Federal Judge Says Indiana’s Ban On Smokable Hemp Is Unconstitutional

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A federal judge in Indiana ruled final week that the state’s law banning smokable types of hemp is unconstitutional and has issued a preliminary injunction prohibiting enforcement of the statute. In a ruling issued on September 13, Judge Sarah Evans Barker of the Southern District of Indiana stated that Indiana’s law prohibiting the manufacturing, financing, delivery, and possession of smokable hemp is preempted by federal law.

Barker wrote in her ruling that enforcing the law would result in “irreparable harm in the kind of a credible threat of criminal sanctions” without the need of a preliminary injunction.

The federal government legalized hemp and removed the crop and all hemp goods from the nation’s list of controlled substances with the passage of the 2018 Farm Bill in December. But when Indiana passed Senate Bill 516 earlier this year to regulate hemp agriculture in the state, it integrated the ban on smokable types of hemp flower.

Smokable Hemp Confusing Cops

The legalization of hemp has led to a proliferation of smokable goods that are usually wealthy in CBD, like dried hemp flower and pre-rolled joints. But the immense recognition of the goods has led some states to ban smokable types of hemp, arguing that law enforcement can’t readily ascertain if a substance is hemp or marijuana.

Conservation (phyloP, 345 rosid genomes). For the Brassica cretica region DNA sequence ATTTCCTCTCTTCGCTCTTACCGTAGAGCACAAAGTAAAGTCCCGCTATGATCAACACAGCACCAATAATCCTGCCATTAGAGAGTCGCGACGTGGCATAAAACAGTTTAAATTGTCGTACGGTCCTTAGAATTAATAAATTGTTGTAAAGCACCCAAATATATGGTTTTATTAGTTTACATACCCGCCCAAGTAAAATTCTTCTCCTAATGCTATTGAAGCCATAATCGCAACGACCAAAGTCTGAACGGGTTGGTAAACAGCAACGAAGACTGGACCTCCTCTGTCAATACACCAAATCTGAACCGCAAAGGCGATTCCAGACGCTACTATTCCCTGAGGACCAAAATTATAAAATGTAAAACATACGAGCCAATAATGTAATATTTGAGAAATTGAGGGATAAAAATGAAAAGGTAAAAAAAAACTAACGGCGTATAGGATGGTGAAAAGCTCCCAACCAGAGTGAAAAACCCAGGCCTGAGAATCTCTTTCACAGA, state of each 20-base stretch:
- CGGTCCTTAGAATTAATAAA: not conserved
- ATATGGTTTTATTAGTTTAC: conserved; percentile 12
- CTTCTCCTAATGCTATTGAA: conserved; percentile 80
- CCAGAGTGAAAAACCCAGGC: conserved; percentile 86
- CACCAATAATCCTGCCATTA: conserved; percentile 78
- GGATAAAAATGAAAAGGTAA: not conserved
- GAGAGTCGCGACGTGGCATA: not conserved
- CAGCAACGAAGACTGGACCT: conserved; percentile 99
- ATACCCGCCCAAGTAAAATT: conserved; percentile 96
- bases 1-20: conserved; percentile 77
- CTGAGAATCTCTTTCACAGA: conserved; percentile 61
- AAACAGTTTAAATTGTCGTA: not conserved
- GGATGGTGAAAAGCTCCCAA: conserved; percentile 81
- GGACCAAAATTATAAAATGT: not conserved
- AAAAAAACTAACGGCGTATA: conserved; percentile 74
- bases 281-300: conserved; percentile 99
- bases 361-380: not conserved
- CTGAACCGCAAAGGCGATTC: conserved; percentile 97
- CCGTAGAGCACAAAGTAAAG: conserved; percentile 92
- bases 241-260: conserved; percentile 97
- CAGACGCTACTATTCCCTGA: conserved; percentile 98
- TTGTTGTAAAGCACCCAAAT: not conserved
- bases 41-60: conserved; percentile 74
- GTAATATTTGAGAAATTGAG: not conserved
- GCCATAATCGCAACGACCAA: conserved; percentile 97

Barker ruled that the confusion was not a legal justification for treating some types of hemp as a controlled substance, writing that “the reality that nearby law enforcement could will need to adjust techniques and education in response to modifications in federal law is not a enough basis for enacting unconstitutional legislation”

The judge also issued an instant injunction to block enforcement of the smokable hemp provisions in Senate Bill 516, saying that the plaintiffs, all but one particular of whom are Indiana corporations that sell hemp goods, must not have to wait to ascertain how considerably business enterprise was lost to the smokable hemp ban and file a lawsuit later.

“The probably unconstitutional portions of the statute can’t be quickly measured or reliably calculated, given the novelty of the hemp sector in Indiana and the dearth of historical sales information to use as a baseline for calculating lost revenues,” Barker wrote.

Jim Decamp, the owner of Owlslee CBD in downtown Indianapolis, told nearby media that although he understands the issues of law enforcement, he supports Judge Barker’s ruling.

“I do not know the answer to that problem, but I really feel like the added benefits that consumers get from THC-totally free hemp flower is a thing that they actually want and will need,” Decamp stated.

Two other states, Louisiana and Texas, have also banned smokable types of hemp and North Carolina is thinking about a comparable measure. Tennessee has banned the sale of smokable hemp to minors.



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